The committee on climate change is an important part of the draft Climate Change Bill. When my right hon. Friend the Secretary of State for Foreign and Commonwealth Affairs gave evidence to the Joint Committee on the draft Climate Change Bill earlier this year, he indicated that the committee on climate change would be set up at an early date and that a shadow committee might even be set up in advance of the full legislation coming into force, so as to start work at an early stage. If the idea of setting up a shadow committee soon is not already in the Government’s response to the Joint Committee’s report, will the Secretary of State slip it into that response quickly and try to get the shadow committee set up soon?
I received a rather alarming answer to a question that I put to the Department for Environment, Food and Rural Affairs, in which I asked whether the Climate Change Bill would require a lower level of emissions in the period 2008 to 2012 than in the preceding five years and whether the level for every future budget period would be set lower than that. The answer was extremely non-committal and simply said that the committee on climate change would advise the Government on the pathway. Can the Secretary of State seriously imagine circumstances in which the carbon emissions budget for 2008 to 2012 would actually be higher than the carbon emissions for the previous five years? Can he not also give a firm commitment that the committee on climate change will be asked to advise him on reductions in carbon emissions?
I am happy to give the hon. Gentleman that commitment. Of course the committee on climate change will advise on reductions in carbon emissions, because how else would we have any prospect of reaching a reduction of at least 60 per cent. by 2050? If he had listened to what I said in response to the hon. Member for Bexleyheath and Crayford (Mr. Evennett), he would know that the committee on climate change will be independent. He is asking us to do the committee’s job for it, but I do not propose to do that. We are setting the framework. We are setting a clear target that we must achieve to reduce carbon emissions, but it is right and proper that the committee on climate change, in giving us advice on the first three five-year budgets, should be the body that advises us on what the pathways should be, and that is exactly what it will do.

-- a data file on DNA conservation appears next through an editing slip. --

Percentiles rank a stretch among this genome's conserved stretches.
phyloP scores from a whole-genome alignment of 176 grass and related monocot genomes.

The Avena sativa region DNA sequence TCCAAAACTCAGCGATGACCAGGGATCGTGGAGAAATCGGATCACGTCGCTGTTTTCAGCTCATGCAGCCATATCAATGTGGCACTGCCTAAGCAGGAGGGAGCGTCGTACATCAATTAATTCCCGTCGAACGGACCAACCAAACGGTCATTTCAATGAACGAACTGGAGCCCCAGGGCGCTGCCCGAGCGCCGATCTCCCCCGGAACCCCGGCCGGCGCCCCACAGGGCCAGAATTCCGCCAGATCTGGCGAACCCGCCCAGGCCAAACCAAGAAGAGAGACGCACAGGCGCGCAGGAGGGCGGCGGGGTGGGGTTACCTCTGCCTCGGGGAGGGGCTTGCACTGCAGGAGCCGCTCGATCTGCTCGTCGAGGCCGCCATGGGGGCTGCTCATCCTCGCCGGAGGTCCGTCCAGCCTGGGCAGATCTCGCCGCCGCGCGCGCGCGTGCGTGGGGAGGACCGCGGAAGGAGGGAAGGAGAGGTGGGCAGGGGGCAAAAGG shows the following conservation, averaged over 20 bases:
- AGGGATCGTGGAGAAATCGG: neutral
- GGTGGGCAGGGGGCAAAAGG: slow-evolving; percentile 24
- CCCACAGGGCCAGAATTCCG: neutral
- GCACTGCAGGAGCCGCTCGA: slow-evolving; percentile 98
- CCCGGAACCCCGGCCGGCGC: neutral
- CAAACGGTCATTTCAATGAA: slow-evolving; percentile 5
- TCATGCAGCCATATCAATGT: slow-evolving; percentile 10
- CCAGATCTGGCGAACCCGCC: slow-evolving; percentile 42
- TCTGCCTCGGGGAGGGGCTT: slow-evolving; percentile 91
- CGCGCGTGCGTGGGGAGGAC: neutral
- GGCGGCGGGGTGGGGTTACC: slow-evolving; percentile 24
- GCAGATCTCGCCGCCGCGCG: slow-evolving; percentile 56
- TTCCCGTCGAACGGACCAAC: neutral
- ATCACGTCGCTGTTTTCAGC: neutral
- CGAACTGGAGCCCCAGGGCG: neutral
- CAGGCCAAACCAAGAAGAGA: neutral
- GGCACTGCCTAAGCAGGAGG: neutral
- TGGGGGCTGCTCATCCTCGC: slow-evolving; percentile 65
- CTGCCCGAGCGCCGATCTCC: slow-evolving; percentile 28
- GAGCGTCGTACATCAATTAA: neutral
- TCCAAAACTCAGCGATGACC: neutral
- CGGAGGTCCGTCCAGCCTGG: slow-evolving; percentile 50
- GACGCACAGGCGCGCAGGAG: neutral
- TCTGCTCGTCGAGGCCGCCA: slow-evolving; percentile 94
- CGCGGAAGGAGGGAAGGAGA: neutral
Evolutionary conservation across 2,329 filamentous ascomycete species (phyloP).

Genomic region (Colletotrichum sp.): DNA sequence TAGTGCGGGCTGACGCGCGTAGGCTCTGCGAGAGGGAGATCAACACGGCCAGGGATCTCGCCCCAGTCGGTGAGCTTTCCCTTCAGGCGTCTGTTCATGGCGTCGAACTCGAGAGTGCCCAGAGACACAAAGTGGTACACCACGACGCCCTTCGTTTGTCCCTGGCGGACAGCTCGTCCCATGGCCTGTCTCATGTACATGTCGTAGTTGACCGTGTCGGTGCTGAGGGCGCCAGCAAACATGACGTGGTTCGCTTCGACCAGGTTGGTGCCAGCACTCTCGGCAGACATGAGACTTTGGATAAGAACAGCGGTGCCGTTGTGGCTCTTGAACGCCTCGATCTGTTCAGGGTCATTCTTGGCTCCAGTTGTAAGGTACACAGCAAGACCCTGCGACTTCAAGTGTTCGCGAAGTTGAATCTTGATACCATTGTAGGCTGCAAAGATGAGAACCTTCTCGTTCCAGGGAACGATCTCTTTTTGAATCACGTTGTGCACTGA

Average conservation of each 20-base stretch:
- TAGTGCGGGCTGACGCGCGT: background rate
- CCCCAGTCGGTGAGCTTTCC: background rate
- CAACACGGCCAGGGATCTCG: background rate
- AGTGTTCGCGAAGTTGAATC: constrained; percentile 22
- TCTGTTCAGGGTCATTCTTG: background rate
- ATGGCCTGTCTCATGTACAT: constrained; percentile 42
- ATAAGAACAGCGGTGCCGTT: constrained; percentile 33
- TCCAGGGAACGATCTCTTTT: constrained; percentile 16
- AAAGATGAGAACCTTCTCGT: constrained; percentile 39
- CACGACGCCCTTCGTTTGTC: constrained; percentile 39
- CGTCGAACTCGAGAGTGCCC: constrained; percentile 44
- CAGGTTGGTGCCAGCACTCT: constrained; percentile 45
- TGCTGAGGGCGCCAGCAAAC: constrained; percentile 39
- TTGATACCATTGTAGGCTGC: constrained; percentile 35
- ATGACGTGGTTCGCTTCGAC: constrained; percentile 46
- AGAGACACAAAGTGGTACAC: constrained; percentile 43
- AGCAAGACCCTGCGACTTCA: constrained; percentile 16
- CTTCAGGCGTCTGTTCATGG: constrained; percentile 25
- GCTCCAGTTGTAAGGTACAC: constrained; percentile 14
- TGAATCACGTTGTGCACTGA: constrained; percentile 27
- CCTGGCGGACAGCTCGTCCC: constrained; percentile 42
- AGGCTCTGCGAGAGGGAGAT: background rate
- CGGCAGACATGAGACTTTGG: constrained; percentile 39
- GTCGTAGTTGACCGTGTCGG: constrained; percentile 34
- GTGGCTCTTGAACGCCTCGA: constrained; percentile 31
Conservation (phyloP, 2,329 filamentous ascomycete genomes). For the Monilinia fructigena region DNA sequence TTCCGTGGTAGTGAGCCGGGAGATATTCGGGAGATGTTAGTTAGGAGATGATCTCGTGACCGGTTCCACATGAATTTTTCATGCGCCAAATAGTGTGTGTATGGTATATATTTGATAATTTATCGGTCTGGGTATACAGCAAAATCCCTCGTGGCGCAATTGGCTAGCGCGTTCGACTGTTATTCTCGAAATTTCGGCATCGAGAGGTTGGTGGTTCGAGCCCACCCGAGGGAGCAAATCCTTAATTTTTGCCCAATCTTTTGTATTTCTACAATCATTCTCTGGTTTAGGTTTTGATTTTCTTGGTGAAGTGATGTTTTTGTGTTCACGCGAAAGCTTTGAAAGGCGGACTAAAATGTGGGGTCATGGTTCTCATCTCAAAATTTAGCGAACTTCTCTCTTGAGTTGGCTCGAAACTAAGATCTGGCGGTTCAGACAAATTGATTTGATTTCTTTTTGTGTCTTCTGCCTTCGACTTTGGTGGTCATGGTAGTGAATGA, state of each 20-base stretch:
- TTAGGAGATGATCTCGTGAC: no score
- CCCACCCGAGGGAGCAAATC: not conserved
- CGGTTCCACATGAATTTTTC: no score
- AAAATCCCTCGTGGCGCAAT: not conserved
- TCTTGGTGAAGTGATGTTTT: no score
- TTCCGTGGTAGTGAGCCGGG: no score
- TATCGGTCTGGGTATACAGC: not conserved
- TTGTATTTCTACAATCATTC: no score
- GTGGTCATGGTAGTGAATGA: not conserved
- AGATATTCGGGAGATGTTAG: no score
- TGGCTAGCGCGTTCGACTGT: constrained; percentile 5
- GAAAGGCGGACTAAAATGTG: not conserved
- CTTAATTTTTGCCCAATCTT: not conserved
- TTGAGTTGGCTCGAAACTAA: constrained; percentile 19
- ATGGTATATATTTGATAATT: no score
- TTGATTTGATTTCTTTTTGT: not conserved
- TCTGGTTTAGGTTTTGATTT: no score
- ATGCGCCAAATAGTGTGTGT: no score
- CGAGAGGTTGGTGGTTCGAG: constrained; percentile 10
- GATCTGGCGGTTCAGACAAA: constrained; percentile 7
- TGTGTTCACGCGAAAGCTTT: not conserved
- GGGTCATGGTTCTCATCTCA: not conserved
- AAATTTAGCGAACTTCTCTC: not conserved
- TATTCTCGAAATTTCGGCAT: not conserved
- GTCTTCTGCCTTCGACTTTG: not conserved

On that very theme, my right hon. Friend will know that one of the key messages in the Stern review is that we must take strong early action to tackle climate change. As others have pointed out, because carbon dioxide lasts for about 100 or so years in the atmosphere, we must take early action to stop its accumulation, not just aim for a lower emission target in the future. Does my right hon. Friend agree and does he see the Bill as helping to address that through five-year carbon budgets?
I am sure that the whole House will be intrigued to find out exactly what the Climate Change Bill contains when we finally get to see it. Recent reports that the Government are planning to abandon their commitment to the 2020 European target for renewable energy have again raised serious doubts over whether this Prime Minister takes climate change seriously at all. Will the Secretary of State take this opportunity categorically to state that the Government will not renege on their support for the European renewable energy target or are we looking yet again at a broken promise and another dumped target?
I simply ask the hon. Gentleman whether he listened to the Prime Minister’s words in the House of Commons yesterday, where he expressed the Government’s commitment to the target that we signed up to in the summer. The hon. Gentleman has heard it directly from the Prime Minister himself.